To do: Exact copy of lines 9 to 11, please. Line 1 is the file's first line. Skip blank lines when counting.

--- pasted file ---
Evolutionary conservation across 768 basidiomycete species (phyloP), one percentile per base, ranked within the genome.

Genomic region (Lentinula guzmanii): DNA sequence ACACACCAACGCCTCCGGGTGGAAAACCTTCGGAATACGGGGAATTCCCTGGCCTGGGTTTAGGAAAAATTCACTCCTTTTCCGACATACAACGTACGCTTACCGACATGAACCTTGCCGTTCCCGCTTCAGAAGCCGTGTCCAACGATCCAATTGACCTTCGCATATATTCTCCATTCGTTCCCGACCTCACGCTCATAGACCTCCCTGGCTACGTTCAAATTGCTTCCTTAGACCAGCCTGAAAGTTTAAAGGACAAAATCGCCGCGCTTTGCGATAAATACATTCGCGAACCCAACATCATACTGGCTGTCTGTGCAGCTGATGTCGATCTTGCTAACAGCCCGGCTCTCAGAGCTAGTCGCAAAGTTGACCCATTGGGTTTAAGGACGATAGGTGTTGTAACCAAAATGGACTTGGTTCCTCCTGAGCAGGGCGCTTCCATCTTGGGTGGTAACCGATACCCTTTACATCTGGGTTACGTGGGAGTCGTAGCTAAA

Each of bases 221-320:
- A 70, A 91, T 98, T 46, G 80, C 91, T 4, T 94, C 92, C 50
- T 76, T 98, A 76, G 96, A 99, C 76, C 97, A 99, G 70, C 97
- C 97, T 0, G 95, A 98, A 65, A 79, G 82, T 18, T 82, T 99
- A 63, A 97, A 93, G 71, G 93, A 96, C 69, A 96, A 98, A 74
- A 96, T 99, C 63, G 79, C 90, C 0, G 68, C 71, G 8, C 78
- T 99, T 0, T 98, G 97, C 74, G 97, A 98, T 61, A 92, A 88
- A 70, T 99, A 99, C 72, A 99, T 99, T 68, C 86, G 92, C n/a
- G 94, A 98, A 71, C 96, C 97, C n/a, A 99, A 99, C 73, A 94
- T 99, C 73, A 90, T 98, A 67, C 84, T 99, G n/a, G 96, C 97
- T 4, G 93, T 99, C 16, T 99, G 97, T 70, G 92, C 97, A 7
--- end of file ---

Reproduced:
- T 99, T 0, T 98, G 97, C 74, G 97, A 98, T 61, A 92, A 88
- A 70, T 99, A 99, C 72, A 99, T 99, T 68, C 86, G 92, C n/a
- G 94, A 98, A 71, C 96, C 97, C n/a, A 99, A 99, C 73, A 94